General Dynamics‘ new Stryker combat vehicle suffers from snags in the driver’s compartment, and is unsuitable for long missions in Afghanistan, according to the Pentagon‘s director of operational test and evaluations, Michael Gilmore.

“The army should first fix the seat-release latch, used to evacuate an incapacitated driver. Stryker’s small driver’s compartment restricts movement and leads to fatigue during long missions. It should redesign it as soon as feasible,” he said.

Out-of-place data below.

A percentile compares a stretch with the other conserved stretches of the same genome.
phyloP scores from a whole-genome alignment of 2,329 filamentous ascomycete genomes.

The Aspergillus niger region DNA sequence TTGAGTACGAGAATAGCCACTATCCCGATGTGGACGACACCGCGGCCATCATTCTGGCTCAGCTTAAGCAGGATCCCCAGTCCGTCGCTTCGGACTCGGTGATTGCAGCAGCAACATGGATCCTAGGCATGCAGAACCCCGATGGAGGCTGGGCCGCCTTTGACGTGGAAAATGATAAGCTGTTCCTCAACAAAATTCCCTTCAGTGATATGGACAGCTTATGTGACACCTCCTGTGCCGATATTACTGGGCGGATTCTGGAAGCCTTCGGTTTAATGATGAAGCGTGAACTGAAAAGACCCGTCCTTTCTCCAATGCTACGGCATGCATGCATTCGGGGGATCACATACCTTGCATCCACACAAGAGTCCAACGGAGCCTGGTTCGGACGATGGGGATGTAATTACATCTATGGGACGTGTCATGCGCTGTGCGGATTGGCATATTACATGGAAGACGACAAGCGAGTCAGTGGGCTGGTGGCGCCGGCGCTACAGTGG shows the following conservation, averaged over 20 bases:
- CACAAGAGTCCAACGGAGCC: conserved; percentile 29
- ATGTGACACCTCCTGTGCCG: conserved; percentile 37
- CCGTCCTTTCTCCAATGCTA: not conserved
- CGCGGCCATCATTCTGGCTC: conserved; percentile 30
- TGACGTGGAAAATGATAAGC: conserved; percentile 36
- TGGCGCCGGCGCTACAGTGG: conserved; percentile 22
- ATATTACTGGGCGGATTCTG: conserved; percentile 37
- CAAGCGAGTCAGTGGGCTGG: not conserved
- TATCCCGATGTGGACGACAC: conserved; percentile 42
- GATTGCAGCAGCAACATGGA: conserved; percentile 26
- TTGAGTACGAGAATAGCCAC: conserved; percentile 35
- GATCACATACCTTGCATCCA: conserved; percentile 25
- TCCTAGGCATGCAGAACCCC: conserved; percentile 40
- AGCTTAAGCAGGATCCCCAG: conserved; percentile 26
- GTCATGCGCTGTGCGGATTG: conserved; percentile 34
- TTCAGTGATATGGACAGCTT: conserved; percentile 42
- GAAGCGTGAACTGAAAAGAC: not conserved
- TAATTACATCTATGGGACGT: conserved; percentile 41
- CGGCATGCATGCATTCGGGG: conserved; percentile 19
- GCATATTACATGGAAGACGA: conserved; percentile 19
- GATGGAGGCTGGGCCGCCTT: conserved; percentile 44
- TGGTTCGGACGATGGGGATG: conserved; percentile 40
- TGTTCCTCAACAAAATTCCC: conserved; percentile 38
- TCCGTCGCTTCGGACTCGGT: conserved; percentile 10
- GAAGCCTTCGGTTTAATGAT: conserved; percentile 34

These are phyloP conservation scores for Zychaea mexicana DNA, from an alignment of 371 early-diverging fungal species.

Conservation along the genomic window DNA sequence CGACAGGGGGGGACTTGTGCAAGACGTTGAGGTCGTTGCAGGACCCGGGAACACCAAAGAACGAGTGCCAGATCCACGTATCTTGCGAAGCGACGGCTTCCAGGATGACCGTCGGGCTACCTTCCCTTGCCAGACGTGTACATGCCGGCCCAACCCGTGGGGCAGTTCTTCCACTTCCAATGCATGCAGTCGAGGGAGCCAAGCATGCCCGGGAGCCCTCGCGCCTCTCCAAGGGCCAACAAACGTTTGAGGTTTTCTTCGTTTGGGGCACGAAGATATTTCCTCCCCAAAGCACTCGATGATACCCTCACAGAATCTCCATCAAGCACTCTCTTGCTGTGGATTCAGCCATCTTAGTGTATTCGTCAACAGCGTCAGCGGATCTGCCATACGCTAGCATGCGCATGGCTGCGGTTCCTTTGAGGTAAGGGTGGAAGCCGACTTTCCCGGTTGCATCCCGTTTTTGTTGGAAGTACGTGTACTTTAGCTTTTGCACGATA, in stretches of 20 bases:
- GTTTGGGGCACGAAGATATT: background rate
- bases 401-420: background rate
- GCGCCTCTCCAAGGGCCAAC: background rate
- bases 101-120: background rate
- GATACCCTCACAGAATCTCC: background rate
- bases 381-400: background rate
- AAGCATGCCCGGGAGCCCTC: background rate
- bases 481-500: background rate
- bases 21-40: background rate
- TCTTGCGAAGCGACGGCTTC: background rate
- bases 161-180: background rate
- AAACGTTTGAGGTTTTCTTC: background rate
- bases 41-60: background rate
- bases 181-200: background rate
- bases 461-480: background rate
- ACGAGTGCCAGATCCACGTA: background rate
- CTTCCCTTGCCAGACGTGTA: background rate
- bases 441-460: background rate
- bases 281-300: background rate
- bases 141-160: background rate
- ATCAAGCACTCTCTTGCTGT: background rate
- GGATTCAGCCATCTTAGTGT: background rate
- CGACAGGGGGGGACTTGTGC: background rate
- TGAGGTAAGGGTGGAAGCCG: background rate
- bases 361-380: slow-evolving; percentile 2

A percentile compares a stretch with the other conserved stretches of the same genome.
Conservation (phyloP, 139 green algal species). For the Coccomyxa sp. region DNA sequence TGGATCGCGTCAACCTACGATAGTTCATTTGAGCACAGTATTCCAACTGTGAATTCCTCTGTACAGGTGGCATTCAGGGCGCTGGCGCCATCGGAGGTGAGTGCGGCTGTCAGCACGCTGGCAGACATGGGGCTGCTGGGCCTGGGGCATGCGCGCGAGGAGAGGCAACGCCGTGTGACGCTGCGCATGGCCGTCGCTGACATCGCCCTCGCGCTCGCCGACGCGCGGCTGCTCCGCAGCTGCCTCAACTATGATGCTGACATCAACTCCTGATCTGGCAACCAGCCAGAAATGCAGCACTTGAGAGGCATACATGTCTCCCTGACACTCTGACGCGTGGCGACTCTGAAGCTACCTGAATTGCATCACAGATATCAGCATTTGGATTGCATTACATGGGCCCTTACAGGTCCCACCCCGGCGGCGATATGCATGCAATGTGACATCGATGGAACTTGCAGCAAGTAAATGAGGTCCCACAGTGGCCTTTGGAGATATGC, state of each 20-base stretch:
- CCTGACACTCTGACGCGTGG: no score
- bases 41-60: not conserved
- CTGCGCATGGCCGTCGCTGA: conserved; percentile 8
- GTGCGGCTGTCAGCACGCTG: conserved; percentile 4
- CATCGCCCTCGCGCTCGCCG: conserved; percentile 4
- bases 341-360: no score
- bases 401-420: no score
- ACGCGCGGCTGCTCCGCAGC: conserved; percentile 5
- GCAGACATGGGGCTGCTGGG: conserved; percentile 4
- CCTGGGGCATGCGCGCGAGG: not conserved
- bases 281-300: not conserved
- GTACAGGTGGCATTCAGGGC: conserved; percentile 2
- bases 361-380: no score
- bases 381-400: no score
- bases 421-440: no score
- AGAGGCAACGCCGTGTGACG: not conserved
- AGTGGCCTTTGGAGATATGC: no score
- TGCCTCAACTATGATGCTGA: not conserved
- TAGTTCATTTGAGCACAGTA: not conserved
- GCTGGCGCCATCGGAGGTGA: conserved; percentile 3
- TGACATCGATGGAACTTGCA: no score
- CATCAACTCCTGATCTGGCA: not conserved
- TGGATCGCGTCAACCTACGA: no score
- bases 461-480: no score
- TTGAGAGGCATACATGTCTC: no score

The army has been testing the new variant in Arizona and California, US, and has found that it meets and in some cases exceeds its requirements in providing protection.

The Stryker, with a double V-shaped, blast-deflecting hull, has been redesigned to protect US troops against roadside bombs in Afghanistan’s rugged terrain.

The wheeled Stryker troop transport has a crew of two (a driver and commander) and can carry a nine-soldier squad.

The US Army plans to acquire 450 Strykers for deployment in June 2011, according to Bloomberg.